A 12-mile auto tour, as well as multiple hiking trails, are the primary means of exploring the refuge. Check in with the Visitor Center before embarking on your journey.

Gulls at Whitefish Point

Whitefish Point, Michigan

Whitefish Point faces Lake Superior from the northeastern tip of Michigan’s Upper Peninsula. The location serves as a launch point for Canada-bound migrants during the spring. April is the best time to catch migrating raptors, including Northern Harrier, Goshawk, Red-Tailed and Rough-Legged Hawk. Northern Saw-Whet, Boreal, Great Gray, and Long-Eared Owl also pass through during this time. Canada Geese and Sandhill Crane mark the beginning of water birds in mid-April. By May, warbler, sparrow, and shorebird arrive in large numbers. Among the most anticipated visitors is the Whimbrel, which stops by for a few days late in the month. Migrants continue to pass through in smaller numbers into the summer.

By late summer, the southward push begins. Red-Necked Grebe appear in greater numbers than anywhere else in the country. September welcomes numerous species of warbler, sparrow, duck, and gull. The fall migration ends with more waterfowl and sometimes includes Boreal, Northern Hawk, or Snowy Owl. Whitefish Point has acquired a reputation for rare stragglers appearing near the end of the season, including Lucy’s Warbler, Hepatic Tanager, and Ancient Murrelet.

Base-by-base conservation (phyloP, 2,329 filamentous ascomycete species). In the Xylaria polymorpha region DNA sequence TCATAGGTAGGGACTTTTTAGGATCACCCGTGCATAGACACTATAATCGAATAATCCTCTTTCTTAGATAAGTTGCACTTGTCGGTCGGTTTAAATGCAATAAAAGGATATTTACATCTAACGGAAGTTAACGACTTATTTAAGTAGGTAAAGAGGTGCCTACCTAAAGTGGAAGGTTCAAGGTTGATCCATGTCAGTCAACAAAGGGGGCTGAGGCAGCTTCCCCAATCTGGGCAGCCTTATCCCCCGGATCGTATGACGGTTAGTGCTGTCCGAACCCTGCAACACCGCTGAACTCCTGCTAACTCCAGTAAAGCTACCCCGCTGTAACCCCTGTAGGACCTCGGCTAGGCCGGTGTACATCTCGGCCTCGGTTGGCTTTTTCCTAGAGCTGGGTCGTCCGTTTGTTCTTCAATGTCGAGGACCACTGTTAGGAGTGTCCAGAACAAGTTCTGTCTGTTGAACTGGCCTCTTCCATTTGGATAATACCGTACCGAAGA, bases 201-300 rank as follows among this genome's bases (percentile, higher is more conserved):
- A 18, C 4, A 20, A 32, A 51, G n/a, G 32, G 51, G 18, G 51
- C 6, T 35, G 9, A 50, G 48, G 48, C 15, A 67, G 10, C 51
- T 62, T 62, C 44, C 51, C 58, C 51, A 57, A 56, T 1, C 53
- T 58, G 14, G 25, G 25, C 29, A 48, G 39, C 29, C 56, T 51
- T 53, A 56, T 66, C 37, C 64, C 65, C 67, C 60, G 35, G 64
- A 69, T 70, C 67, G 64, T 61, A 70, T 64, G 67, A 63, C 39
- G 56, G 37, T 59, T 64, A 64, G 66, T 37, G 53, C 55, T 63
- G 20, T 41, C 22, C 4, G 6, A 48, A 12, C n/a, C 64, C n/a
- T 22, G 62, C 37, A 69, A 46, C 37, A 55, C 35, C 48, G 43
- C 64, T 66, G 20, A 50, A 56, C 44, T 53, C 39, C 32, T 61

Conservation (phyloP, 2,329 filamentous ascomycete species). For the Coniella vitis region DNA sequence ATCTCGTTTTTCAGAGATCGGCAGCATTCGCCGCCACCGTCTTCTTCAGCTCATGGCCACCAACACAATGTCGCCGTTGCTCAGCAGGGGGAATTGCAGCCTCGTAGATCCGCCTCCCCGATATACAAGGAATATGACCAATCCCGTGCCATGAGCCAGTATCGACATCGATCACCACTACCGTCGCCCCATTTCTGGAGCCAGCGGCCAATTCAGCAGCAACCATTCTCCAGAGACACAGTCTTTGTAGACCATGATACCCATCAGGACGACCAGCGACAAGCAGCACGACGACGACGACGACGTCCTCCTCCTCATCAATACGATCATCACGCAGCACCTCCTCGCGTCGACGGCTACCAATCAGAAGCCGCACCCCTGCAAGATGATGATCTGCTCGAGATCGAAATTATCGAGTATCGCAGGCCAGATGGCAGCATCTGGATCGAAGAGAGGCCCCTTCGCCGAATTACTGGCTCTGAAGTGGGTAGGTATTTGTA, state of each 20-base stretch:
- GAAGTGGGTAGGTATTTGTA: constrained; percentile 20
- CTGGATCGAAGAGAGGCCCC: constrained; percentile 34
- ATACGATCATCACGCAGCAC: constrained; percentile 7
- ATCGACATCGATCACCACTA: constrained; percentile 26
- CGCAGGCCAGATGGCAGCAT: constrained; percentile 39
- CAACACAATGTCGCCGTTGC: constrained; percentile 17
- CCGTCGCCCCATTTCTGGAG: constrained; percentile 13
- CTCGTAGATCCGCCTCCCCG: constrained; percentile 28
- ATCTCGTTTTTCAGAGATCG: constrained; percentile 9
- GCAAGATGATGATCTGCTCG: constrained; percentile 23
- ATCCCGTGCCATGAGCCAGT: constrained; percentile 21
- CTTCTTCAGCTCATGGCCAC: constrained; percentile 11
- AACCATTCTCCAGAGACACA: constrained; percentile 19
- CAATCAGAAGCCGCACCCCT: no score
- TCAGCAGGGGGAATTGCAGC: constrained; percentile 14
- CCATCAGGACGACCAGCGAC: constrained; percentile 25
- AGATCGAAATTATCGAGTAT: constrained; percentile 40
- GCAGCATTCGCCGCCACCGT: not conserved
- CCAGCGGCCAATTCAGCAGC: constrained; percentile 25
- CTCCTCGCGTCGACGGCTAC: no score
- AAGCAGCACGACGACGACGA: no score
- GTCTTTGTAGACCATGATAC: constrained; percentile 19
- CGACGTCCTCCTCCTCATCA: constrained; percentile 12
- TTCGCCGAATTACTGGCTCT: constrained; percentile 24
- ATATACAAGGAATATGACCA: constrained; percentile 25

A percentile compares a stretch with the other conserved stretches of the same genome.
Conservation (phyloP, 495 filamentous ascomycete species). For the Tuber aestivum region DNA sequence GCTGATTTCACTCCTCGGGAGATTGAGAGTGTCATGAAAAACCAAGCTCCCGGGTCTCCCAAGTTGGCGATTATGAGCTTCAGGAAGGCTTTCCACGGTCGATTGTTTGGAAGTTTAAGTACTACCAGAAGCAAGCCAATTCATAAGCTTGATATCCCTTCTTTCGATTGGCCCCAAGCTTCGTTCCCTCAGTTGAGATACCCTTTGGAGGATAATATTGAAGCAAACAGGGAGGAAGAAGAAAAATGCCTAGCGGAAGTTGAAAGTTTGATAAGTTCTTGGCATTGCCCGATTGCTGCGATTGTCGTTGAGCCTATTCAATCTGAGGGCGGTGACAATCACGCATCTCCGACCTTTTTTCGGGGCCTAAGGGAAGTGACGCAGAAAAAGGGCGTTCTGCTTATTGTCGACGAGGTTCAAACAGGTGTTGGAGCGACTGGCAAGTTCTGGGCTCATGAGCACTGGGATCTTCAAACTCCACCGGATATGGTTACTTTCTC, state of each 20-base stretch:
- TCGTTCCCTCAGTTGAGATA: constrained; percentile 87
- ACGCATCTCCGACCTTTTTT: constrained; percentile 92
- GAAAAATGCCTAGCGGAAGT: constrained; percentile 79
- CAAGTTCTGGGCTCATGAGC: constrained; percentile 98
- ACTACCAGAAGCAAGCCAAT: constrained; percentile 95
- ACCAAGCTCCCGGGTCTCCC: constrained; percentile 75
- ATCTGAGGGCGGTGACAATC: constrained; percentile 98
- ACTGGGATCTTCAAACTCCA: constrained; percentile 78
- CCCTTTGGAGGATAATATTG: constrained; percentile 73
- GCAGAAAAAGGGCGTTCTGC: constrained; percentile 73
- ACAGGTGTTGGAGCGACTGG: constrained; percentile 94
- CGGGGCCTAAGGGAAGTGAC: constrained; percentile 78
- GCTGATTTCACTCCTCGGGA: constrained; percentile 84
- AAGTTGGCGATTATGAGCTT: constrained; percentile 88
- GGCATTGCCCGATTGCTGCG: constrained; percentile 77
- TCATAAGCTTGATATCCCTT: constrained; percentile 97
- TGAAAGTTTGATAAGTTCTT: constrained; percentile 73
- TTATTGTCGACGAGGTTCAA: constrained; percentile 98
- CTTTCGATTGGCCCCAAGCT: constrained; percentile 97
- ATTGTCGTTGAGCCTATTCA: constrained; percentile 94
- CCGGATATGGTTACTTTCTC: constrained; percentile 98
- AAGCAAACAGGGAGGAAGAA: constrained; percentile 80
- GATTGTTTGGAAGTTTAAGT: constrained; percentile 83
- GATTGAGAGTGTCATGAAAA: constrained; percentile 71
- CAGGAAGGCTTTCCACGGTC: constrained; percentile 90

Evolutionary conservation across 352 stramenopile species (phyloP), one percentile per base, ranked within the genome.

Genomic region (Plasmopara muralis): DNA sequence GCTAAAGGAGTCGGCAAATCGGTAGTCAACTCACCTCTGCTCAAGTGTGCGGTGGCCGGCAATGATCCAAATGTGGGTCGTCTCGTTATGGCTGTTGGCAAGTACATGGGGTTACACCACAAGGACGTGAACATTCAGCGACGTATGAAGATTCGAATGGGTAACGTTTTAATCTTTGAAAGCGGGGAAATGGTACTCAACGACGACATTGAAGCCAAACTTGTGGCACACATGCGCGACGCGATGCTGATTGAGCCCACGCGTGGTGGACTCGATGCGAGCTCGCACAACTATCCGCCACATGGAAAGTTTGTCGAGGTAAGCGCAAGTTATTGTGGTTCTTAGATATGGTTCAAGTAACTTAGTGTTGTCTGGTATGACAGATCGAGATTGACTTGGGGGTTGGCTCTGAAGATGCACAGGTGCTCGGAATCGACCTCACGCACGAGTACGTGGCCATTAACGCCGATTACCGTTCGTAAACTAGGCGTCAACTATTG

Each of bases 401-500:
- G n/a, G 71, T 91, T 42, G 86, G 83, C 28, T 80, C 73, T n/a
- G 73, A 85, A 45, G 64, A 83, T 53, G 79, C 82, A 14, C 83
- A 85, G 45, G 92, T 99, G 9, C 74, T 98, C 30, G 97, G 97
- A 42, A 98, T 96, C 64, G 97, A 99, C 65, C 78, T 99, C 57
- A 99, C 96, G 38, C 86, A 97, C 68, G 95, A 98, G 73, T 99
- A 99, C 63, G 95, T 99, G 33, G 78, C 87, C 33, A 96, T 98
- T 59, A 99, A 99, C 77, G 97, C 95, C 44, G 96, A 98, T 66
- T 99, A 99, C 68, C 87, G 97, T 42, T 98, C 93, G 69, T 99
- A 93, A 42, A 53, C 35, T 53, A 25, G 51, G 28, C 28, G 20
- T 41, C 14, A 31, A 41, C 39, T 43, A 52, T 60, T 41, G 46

Click here to learn more about Whitefish Point.

White-Tailed Ptarmigan in winter plumage

Rocky Mountain National Park, Colorado

Rocky Mountain National Park offers some of the most enchanting environments for birdwatching in the country. Opportunities abound, with 147 lakes, 473 miles of streams, lush coniferous forests, towering rock formations, and everything in between. More than 280 species of birds can be found in the park.

The Western Tanager and Mountain Bluebird count among the most colorful visitors to the area, while Three-Toed Woodpecker, Williamson’s Sapsucker, Pine Grosbeak, and American Dipper are among the most rare.

Exceptionally lucky visitors may spot an elusive White-Tailed Ptarmigan, hiking the higher elevations around the Rock Cut turnout. A year-round resident, ptarmigan display beautifully camouflaged plumage for both summer and winter environments.

The cliffs of the Lumpy Ridge Loop are the best place to encounter falcon and hawk. Note that access may be limited due to nesting activity.